Re: [codec] Thresholds and delay.

Michael Knappe <> Wed, 12 May 2010 15:55 UTC

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From: Michael Knappe <>
To: stephen botzko <>, Ben Schwartz <>
Date: Wed, 12 May 2010 08:43:30 -0700
Thread-Topic: [codec] Thresholds and delay.
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Subject: Re: [codec] Thresholds and delay.
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Yes, let’s close off on the AEC and sidetone discussion,  my comments again from earlier in this thread:

Agreed that achieving low enough latencies for sidetone perception should not be a goal of the wg, but we should be aiming if at all possible for better than 250 ms one-way delay in typical (and non-tandemed) deployments. The knee of the one-way delay impairment factor begins rising non-linearly somewhere between 150 and 250 ms.



On 5/12/10 7:47 AM, "stephen botzko" <> wrote:

   It also means that the AEC should be retuned depending on the round-trip delay.
Jari is (I think) pointing out that this last statement is not true.

I agree with Jari's assessment, though I am not sure exactly what you mean by "retuning".  The far-end user will perceive the fed-back echo in various ways, and that does depend on the round-trip time.  However, the job of the AEC is to remove the echo, so there is no fed-back echo to hear.  And the algorithms which remove echo do not depend on the round-trip delay to the far end.  At least not the good ones.

Perhaps more substantively, I do not think this AEC discussion actually matters in this WG context.  We are not working on an AEC, we are working on an Internet Codec.  Even if (for argumentation purposes) you accept the idea that somehow the AEC needs to be tuned to the round-trip delay, the round-trip delay varies enormously depending on the connection, and this round-trip time in general is not even discoverable (esp. if gateways or SBCs are used).  Nothing we are doing in this group will change any of the above.

As far as sidetone goes, I do not understand why that keeps coming up either.

For the speakerphone use case eliminating AECs from both ends requires two conditions:
(a) the round trip delay has to be very low (30 ms or less, from all delay sources)
(b) there has to be sufficient attenuation on the loop.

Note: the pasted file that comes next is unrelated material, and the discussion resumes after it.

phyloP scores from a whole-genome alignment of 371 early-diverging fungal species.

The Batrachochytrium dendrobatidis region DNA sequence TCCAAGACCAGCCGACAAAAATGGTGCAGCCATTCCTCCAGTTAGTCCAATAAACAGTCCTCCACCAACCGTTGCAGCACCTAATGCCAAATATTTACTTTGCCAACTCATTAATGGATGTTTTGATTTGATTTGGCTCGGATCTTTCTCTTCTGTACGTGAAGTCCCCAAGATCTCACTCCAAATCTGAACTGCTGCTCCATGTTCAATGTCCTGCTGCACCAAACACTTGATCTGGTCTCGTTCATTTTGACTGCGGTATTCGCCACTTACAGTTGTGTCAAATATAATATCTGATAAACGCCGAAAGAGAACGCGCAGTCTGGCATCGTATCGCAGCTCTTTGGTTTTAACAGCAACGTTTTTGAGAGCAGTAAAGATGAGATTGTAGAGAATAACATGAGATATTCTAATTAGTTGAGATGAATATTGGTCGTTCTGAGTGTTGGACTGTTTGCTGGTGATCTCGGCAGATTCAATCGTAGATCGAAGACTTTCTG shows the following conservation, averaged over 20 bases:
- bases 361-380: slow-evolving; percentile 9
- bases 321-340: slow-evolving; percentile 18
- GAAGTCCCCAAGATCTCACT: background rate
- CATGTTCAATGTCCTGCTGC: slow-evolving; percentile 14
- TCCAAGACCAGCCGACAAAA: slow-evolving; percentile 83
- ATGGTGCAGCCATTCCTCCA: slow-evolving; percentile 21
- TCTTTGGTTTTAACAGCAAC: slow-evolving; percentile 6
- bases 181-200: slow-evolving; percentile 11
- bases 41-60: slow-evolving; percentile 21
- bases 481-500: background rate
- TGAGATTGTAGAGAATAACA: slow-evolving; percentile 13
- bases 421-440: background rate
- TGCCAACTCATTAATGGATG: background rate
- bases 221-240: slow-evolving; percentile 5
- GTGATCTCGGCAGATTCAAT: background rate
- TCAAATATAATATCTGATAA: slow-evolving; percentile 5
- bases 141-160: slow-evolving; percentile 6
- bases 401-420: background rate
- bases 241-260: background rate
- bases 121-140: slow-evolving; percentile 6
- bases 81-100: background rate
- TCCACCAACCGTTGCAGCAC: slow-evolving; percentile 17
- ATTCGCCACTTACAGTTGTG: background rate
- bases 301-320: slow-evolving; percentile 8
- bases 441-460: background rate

The first condition has been brought up repeatedly.  For general internet WAN connections it is clearly not met, and it is in fact difficult to meet even on more local connections.

The second condition has not been discussed much.  But if you do have low delay but do not have enough attenuation, what you get is feedback, and not sidetone.  Since users have control over the speaker volume, the second condition (in general) also can not be guaranteed.

All speakerphones that I know of are either half-duplex or use AECs.  This is true even for PSTN phones used in local-loop circuit-switched calls, which is the lowest delay telephony connection that there is.  So for telephony at least, it is clear that AECs are needed.

So I do not think continued debate on the value of sidetone is productive.  I agree with Michael's comment "achieving low enough latencies for sidetone perception should not be a goal of the wg"

Stephen Botzko

On Wed, May 12, 2010 at 8:23 AM, Ben Schwartz <> wrote:
On Wed, 2010-05-12 at 10:01 +0200, wrote:
> Generally I believe that AECs mainly take care of the acoustic echo
> generated in the phone itself (operating on the microphone signal,
> acoustic delay up to a few ms). Do you mean that there is additional
> processing on the receiving side for the echo returning from the B
> user side?

Only in the user's head.  The psychoacoustics of echo are very different
depending on the echo time.  This means that the perceived echo-canceler
fidelity depends on the acoustic round-trip delay.  It also means that
the AEC should be retuned depending on the round-trip delay.